‘Money Monster’: MOVIE REVIEW

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I was looking forward to Jodie Foster’s Money Monster going into this film. The summer movie season is always packed with action and science fiction films, so I always welcome counter-programming like this. The film features a strong core cast of George Clooney, Julia Roberts, and Jack O’Connell. Everybody involved both in-front of and behind the camera is talented, and they bring their best for this 90+ minute thriller. However, an overly cliche and mediocre screenplay bog this film down, and make Money Monster a forgettable and a by-the-numbers thriller with predictable twists. Here’s the review.

Clooney plays Lee Gates, a television host (who may or may not have been inspired by Jim Kramer) of a show called “Money Monster”. The show is watched by millions, and the flamboyant Gates gives daily stock advice on stocks from all sorts of companies. After the fictional company IBIS has a bad day (Gates predicted the opposite that day), an angry investor (Jack O’Connell) holds Gates and the studio hostage in an attempt to figure out why his money, along with millions and millions of other investor’s money, mysteriously disappeared. The rest of the film is Gates, his director (Julia Roberts) and the angry investor to figure out where the money went so this situation can end.

This is Foster’s first film since 2011’s The Beaver, and this is a welcome return for her. While the screenplay is cliche and uninspired, her direction helps elevate the material. And thanks to Foster’s extensive background in acting, all of the performances are terrific. Clooney is great and charming as always, Roberts gives one of her better performances lately in the film, and we also get a small supporting performance from Gincarlo Esposito as the New York Police Commissioner. But the standout in the film is Jack O’Connell, who’s quickly becoming one of our generation’s most fascinating actors. The British actors nails his New York accent, and you legitimately feel for the character who lost everything due to Gates’ bad tip and a company that isn’t telling the entire story. I enjoyed the back-and-forth between Clooney and O’Connell in the film, which was probably the strongest aspect of the film.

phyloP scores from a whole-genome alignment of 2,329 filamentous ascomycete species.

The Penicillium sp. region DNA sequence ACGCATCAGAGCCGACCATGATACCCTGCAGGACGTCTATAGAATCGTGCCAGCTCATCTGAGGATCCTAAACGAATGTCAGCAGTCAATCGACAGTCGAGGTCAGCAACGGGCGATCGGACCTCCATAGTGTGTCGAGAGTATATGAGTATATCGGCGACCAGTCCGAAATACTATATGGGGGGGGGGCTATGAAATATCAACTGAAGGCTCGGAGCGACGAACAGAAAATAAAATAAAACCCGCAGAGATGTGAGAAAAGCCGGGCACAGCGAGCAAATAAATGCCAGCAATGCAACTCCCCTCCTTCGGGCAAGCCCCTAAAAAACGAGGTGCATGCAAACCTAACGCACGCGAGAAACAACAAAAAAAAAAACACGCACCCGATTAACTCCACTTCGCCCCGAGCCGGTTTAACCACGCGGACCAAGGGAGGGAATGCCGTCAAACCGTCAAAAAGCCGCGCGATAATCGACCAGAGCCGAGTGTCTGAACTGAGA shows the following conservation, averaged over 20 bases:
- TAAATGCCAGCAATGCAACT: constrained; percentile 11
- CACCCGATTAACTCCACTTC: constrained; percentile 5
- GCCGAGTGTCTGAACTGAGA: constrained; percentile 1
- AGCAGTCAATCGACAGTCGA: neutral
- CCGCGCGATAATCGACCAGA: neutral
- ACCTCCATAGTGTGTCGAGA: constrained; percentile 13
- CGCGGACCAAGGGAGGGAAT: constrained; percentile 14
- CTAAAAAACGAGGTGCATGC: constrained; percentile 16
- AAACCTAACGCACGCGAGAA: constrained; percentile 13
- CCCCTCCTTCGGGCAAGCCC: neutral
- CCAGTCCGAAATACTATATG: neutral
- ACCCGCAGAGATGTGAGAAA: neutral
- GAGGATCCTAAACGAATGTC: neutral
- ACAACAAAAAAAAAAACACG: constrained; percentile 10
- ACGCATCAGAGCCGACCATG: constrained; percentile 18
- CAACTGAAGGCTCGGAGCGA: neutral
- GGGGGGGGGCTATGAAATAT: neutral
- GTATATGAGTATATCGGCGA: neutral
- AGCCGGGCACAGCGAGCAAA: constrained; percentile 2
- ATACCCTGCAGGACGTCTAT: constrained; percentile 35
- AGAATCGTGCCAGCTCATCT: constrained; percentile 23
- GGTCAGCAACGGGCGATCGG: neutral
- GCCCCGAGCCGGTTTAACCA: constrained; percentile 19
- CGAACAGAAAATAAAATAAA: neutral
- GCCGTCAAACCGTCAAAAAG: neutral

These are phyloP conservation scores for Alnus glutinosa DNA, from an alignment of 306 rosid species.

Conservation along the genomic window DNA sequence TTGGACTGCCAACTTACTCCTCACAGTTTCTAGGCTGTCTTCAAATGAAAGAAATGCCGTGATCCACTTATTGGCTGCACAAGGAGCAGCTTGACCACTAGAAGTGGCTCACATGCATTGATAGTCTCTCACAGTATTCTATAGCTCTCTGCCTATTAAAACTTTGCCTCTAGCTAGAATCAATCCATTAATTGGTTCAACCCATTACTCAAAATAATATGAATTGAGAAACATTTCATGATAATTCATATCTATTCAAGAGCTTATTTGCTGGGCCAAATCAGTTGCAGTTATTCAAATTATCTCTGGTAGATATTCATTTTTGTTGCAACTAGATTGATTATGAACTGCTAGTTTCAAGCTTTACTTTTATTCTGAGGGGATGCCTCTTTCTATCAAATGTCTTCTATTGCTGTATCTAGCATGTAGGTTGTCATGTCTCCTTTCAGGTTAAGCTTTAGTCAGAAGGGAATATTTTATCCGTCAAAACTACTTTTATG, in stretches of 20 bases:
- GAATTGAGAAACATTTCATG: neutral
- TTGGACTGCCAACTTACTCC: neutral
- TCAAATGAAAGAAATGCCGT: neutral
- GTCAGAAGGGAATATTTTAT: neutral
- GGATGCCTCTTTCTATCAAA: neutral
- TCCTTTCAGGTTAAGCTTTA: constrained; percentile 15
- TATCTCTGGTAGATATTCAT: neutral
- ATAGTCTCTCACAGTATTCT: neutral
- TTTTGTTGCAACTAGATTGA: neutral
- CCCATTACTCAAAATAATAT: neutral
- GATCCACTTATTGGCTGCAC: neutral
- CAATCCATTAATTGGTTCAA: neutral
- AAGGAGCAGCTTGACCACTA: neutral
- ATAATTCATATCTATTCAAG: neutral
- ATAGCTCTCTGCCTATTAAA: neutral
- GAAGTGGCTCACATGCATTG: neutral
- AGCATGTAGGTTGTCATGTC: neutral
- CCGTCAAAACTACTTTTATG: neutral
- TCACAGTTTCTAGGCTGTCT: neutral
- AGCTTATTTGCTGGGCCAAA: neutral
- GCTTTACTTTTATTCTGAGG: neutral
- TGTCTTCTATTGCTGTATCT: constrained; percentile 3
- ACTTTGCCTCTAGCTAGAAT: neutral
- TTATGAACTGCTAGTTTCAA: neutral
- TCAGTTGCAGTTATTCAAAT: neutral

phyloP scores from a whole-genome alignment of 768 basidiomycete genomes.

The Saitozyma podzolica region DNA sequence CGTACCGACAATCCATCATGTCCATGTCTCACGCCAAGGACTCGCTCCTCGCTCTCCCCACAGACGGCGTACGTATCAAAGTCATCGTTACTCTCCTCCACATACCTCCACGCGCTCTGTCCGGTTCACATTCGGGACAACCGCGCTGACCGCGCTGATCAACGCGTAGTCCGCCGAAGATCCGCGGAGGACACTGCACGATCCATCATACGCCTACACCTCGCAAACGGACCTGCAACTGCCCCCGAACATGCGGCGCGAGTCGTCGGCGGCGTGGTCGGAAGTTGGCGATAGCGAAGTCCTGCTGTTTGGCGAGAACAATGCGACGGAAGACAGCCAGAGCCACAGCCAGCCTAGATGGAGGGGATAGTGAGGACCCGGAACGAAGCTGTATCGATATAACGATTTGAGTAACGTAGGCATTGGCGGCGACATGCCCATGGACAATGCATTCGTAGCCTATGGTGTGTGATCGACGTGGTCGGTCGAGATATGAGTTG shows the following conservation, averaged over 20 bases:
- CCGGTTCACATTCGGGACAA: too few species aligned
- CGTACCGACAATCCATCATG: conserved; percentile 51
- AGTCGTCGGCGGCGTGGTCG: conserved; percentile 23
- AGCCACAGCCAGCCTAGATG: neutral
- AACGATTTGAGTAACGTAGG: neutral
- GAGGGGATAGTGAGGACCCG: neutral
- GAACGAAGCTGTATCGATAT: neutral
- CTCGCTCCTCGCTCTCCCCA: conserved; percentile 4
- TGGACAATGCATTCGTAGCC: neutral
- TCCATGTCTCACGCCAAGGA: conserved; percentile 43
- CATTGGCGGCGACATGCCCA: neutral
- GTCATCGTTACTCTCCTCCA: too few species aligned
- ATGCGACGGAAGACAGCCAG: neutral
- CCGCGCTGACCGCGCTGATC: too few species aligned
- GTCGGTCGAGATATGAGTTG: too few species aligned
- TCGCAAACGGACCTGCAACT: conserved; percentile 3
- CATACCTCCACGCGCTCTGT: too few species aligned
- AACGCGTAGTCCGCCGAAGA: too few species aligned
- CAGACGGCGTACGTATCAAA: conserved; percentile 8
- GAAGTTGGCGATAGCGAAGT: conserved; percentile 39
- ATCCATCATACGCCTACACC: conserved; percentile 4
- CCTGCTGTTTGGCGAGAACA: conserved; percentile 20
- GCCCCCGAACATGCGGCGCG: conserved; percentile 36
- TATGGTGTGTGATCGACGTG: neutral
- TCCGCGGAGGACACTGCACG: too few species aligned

I also really enjoyed how close-quartered the first half of the film was. We do see what’s going on in the outside world during the hostage situation, but most of the first half is just Clooney, his crew, O’Connell, and Roberts in the booth watching this all unfold. Like I said before, there were some genuinely tense moments, and having this portion of the film set mostly in the studio was fascinating and intriguing. However, once we get out of the studio, the film starts to fall apart. It becomes a run-of-the-mill thriller with twists you could’ve seen coming a mile away, If the film had a tighter/smarter screenplay by more competent screenwriters, this could be a breakout hit of the summer. Instead, the film’s strong-points can’t save the entire piece from mediocrity.

But the film isn’t all that bad. It’s not great, or really that good, but it was entertaining from beginning to end and I was never bored with the film. If you really wanna check Money Monster out, it wouldn’t kill you to wait a few months ’till it hits Redbox or on Demand. It’s a bit of a shame since May apparently is a cursed month for Clooney. His colossal failure Tomorrowland was released last May. This isn’t as awful as that movie was, but you get where I’m coming from. Luckily, we have Shane Black’s The Nice Guys next weekend and Jay Roach’s LBJ biopic All The Way premiering on HBO next Saturday, so definitely look out for the reviews of those two potentially fantastic movies.

 

Final Rating:

C

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